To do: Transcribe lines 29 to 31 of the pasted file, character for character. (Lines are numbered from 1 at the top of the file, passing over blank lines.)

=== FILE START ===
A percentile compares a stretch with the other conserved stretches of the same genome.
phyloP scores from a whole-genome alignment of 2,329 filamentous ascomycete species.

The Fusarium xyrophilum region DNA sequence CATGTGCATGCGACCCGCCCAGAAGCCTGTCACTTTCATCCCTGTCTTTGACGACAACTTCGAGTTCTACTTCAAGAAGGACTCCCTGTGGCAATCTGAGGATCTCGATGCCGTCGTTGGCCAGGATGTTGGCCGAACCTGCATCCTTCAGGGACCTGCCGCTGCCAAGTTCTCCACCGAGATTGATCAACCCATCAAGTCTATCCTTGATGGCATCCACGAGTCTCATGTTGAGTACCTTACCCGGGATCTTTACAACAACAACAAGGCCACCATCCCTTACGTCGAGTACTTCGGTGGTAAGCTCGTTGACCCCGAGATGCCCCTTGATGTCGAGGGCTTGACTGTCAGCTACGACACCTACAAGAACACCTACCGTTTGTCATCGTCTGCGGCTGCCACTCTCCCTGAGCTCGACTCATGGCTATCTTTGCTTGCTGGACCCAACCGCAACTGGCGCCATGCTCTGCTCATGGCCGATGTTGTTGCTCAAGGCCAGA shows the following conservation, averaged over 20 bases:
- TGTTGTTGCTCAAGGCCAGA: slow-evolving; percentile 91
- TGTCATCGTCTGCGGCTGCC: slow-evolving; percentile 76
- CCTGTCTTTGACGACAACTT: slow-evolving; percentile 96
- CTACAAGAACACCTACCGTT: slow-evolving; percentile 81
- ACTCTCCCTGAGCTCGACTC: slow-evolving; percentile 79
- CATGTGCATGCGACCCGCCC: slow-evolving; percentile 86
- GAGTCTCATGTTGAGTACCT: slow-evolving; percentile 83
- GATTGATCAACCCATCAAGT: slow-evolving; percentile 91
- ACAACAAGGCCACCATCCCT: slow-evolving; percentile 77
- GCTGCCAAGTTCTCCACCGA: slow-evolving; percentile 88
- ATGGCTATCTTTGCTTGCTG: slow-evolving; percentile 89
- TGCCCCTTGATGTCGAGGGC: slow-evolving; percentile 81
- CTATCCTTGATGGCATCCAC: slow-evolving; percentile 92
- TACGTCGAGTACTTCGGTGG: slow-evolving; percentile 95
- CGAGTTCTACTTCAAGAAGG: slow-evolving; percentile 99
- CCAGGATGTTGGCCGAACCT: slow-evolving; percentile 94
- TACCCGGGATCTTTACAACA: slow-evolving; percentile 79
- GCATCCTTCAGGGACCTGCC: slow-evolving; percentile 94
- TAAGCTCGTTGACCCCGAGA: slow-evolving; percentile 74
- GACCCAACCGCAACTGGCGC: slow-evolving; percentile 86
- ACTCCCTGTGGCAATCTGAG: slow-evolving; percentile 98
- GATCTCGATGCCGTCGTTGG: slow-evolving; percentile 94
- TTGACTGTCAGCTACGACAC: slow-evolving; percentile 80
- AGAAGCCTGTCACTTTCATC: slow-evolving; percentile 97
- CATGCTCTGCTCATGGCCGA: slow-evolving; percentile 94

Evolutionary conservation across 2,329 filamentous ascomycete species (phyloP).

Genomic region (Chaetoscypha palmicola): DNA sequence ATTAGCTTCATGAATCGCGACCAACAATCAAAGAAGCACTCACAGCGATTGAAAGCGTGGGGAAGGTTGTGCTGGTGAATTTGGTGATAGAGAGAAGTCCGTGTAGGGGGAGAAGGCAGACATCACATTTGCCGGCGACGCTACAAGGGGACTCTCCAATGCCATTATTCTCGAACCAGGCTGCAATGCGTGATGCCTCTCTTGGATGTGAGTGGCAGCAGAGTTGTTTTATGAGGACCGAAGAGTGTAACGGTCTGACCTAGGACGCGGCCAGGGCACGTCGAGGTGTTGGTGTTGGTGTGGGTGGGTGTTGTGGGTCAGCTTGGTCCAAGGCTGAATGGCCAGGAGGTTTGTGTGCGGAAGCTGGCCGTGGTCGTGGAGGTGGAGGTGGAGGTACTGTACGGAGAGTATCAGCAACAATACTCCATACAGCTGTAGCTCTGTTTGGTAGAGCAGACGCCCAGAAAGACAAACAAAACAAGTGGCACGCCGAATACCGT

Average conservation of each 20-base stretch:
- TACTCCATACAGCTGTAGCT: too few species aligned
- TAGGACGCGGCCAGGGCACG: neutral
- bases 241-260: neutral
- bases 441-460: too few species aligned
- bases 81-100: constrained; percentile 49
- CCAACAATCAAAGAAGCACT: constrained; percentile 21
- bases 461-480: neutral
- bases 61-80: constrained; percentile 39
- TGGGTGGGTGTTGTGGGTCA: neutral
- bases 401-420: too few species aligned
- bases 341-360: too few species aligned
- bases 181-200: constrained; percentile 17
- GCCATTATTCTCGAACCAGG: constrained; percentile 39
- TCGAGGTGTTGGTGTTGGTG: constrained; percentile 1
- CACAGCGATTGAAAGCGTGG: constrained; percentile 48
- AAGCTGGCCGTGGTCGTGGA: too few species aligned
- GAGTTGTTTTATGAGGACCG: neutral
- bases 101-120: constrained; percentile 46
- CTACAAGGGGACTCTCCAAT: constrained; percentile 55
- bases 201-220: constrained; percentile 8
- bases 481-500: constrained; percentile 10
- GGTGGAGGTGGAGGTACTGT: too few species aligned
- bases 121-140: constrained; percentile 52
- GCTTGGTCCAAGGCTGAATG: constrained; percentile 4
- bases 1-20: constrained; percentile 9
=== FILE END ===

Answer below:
Evolutionary conservation across 2,329 filamentous ascomycete species (phyloP).

Genomic region (Chaetoscypha palmicola): DNA sequence ATTAGCTTCATGAATCGCGACCAACAATCAAAGAAGCACTCACAGCGATTGAAAGCGTGGGGAAGGTTGTGCTGGTGAATTTGGTGATAGAGAGAAGTCCGTGTAGGGGGAGAAGGCAGACATCACATTTGCCGGCGACGCTACAAGGGGACTCTCCAATGCCATTATTCTCGAACCAGGCTGCAATGCGTGATGCCTCTCTTGGATGTGAGTGGCAGCAGAGTTGTTTTATGAGGACCGAAGAGTGTAACGGTCTGACCTAGGACGCGGCCAGGGCACGTCGAGGTGTTGGTGTTGGTGTGGGTGGGTGTTGTGGGTCAGCTTGGTCCAAGGCTGAATGGCCAGGAGGTTTGTGTGCGGAAGCTGGCCGTGGTCGTGGAGGTGGAGGTGGAGGTACTGTACGGAGAGTATCAGCAACAATACTCCATACAGCTGTAGCTCTGTTTGGTAGAGCAGACGCCCAGAAAGACAAACAAAACAAGTGGCACGCCGAATACCGT

Average conservation of each 20-base stretch: